Kitty O’Neil Biography, Age, Nationality, Physically Challenges, Occupation and Latter Years

Kitty Oneil Biography Age Nationality Physically Challenges Occupation And Latter Years

Kitty Linn O’Neil was an American stuntwoman and auto-racer, often called “the fastest woman in the world” for her various speed records. Her women’s absolute land speed record stood until 2019.

Profile Summary

Full Name Kitty Linn O’Neil
Date of Birth March 24, 1946

Corpus Christi, Texas, U.S
Died November 2, 2018 (aged 72)

Eureka, South Dakota, U.S.
Nationality American
Gender Female
Occupation(s) Stuntwoman, race car driver

Early Life of Kitty O’Neil

Kitty Linn O’Neil was born in Corpus Christi, Texas on March 24, 1946. John O’Neil, her father, was an officer in the United States Army Air Forces, who had been an oil wildcatter. He died in an airplane crash during Kitty’s childhood. Her mother, Patsy Compton O’Neil, was native Cherokee. At five months of age, O’Neil contracted simultaneous childhood diseases, losing her hearing. After her deafness became apparent at the age of two, her mother taught her lip-reading and speech, eventually becoming a speech therapist and co-founding a school for students with hearing impairment in Wichita Falls, Texas.

Kitty Oneil Biography Age Nationality Physically Challenges Occupation And Latter Years

Kitty O’Neil 

Racing And Career Path of Kitty O’Neil

By 1970, O’Neil had taken up racing on water and land, participating in the Baja 500 and Mint 400. She met stuntmen Hal Needham and Ron Hambleton while racing motorcycles, and lived with Hambleton, giving up racing for a time. In the mid-1970s, she entered stunt work, training with Needham, Hambleton and Dar Robinson. In 1976, she became the first woman to perform with Stunts Unlimited, the leading stunt agency. As a stuntwoman, she appeared in The Bionic Woman, Airport ’77, The Blues Brothers, Smokey and the Bandit II and other television and film productions. In 1978, her stunt career inspired a Kitty O’Neil action figure, made by Mattel.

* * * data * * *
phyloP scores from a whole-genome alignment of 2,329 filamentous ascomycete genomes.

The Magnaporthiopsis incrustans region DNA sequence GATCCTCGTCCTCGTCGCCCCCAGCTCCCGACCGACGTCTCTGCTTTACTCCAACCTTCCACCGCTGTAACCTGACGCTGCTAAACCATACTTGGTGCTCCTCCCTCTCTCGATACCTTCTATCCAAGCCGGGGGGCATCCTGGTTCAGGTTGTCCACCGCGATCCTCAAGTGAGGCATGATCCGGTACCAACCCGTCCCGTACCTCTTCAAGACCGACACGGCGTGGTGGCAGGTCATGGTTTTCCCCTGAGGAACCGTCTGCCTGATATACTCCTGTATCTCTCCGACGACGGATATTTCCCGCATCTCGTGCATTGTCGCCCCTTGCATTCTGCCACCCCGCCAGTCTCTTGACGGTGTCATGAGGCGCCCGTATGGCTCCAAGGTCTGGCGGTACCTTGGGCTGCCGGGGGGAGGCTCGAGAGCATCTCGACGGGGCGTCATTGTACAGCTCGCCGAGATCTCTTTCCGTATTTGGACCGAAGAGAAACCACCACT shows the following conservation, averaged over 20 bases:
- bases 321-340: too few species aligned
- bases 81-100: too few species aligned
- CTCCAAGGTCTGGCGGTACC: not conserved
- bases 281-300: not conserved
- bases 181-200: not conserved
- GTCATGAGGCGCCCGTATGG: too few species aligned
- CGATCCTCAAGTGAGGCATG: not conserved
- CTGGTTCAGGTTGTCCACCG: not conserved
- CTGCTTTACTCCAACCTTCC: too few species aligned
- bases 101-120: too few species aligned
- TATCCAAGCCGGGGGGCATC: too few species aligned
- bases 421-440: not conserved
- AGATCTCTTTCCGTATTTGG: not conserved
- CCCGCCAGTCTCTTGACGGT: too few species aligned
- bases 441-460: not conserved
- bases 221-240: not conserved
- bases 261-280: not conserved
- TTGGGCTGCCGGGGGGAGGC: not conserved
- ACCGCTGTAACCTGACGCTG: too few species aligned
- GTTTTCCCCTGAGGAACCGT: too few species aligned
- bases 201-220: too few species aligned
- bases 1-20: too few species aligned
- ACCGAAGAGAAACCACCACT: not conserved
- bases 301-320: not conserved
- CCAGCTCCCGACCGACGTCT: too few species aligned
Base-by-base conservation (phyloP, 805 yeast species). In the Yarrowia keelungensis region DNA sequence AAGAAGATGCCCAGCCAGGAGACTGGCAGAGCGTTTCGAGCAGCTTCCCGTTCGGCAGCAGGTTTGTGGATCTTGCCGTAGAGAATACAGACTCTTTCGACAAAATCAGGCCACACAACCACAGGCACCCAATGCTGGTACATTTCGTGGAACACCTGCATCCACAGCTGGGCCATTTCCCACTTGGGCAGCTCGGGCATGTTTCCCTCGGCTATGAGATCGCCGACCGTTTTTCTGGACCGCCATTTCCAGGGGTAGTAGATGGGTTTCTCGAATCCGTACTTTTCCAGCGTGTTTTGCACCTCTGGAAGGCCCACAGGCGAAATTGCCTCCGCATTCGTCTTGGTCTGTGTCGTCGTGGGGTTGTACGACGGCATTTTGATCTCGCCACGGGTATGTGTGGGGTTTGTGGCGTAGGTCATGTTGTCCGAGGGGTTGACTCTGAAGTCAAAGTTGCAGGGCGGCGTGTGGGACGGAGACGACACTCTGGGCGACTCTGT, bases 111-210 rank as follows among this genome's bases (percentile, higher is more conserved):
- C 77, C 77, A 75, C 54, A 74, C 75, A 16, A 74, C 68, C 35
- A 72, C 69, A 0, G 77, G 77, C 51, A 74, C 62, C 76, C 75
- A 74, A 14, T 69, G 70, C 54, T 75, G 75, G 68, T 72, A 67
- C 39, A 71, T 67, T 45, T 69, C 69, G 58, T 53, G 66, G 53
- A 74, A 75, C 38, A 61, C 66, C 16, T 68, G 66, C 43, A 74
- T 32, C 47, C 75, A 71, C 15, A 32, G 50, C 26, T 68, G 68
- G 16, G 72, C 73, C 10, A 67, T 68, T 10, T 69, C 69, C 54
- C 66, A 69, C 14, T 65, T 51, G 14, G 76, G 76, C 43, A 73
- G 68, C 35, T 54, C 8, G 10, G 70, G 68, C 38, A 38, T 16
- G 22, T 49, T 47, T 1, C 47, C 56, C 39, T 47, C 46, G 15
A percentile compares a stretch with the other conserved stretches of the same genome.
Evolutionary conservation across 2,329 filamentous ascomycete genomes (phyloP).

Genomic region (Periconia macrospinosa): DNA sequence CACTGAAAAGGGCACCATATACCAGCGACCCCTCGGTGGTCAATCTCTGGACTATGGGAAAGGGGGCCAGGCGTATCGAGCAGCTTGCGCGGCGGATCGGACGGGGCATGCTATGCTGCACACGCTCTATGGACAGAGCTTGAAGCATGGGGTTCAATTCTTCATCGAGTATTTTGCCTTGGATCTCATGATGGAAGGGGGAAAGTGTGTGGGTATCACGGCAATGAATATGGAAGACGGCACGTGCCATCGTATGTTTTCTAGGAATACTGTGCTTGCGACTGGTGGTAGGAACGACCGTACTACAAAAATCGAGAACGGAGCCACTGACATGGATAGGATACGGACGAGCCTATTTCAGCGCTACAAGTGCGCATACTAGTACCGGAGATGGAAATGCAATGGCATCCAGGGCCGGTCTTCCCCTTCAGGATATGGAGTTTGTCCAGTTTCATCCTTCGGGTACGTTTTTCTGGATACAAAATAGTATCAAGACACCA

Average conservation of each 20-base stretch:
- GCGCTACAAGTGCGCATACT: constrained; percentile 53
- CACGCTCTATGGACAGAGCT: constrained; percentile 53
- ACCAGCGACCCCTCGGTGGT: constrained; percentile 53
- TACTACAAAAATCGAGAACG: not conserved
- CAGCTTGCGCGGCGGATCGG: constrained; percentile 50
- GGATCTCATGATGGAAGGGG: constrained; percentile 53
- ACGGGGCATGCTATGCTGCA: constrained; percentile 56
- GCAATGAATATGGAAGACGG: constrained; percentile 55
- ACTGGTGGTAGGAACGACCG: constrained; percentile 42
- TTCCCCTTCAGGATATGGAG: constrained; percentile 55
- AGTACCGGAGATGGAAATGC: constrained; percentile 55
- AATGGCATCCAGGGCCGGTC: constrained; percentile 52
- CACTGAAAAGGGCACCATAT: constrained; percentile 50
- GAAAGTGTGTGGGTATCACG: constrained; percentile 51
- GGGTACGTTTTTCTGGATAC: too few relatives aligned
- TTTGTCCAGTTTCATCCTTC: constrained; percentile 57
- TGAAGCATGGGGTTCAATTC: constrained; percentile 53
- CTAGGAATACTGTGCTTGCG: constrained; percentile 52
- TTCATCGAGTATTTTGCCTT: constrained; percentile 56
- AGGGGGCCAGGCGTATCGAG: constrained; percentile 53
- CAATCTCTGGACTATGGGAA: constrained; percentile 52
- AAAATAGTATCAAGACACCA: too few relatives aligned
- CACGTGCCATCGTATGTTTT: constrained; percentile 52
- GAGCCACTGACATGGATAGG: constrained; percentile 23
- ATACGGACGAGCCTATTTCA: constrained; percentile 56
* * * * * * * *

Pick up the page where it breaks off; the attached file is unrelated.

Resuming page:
In filming for a 1979 episode of Wonder Woman, O’Neil was hired to perform a stunt of high difficulty for Jeannie Epper, Lynda Carter’s usual stunt double. In the process, she set a women’s high-fall record of 127 feet (39 m) at the 12-story Valley Hilton in Sherman Oaks, California. She credited her small size, at 5′-2″ and 97 pounds (44 kg), for allowing her to withstand impact forces. She later broke her record with a 180-foot (55 m) fall from a helicopter. In 1977, O’Neil set a women’s record for speed on water of 275 miles per hour (443 km/h), and she held a 1970 women’s water skiing record of 104.85 miles per hour (168.74 km/h).

As a teenager, Kitty became a competitive 10-meter platform diver and 3-meter springboard diver, winning Amateur Athletic Union diving championships. She trained beginning in 1964 with diving coach Sammy Lee. Before the trials for the 1964 Olympics, she broke her wrist and contracted spinal meningitis, threatening her ability to walk and ending her contention for a position on the Olympic diving team. She competed in 100m backstroke and 100m freestyle swimming at the 1965 Summer Deaflympics. After recovering from meningitis, she lost interest in diving, and turned to water skiing, scuba diving, skydiving and hang gliding, stating that diving “wasn’t scary enough for me”. In her late 30s, she underwent two treatments for cancer.

Kitty O’Neil’s Latter Years and Valor Before Her Death

In 1977 in the Mojave Desert, O’Neil piloted a hydrogen peroxide-powered rocket dragster built by Ky Michaelson with an average speed of 279.5 mph (449.8 km/h). Since the run was not repeated according to NHRA rules, it is not recognized as an official drag racing record.

In 1979, O’Neil’s experiences served as the basis for a biographical film, Silent Victory: The Kitty O’Neil Story, starring Stockard Channing. O’Neil commented that about half of the film was an accurate depiction.

O’Neil stepped away from stunt and speed work in 1982 after stunt colleagues were killed while performing. She moved to Minneapolis with Michaelson, and eventually moved to Eureka, South Dakota, with Raymond Wald. When she retired, O’Neil had set 22 speed records on land and water.

She died on November 2, 2018, of pneumonia in Eureka, South Dakota, at age 72. In 2019, she was featured in the Oscars’ In Memoriam segment.

Conclusion

An illness in early childhood left her deaf, and more illnesses in early adulthood cut short a career in competitive diving. O’Neil subsequently moved into car racing and became a pioneering woman in the stunt industry in Hollywood. She appeared in numerous television and film projects, lent her likeness to an action figure, was honored at the 91st Academy Awards, and in March 2023 with a Doodle in the Google search
On March 24, 2023, Google celebrated O’Neil’s posthumous 77th birthday with a doodle.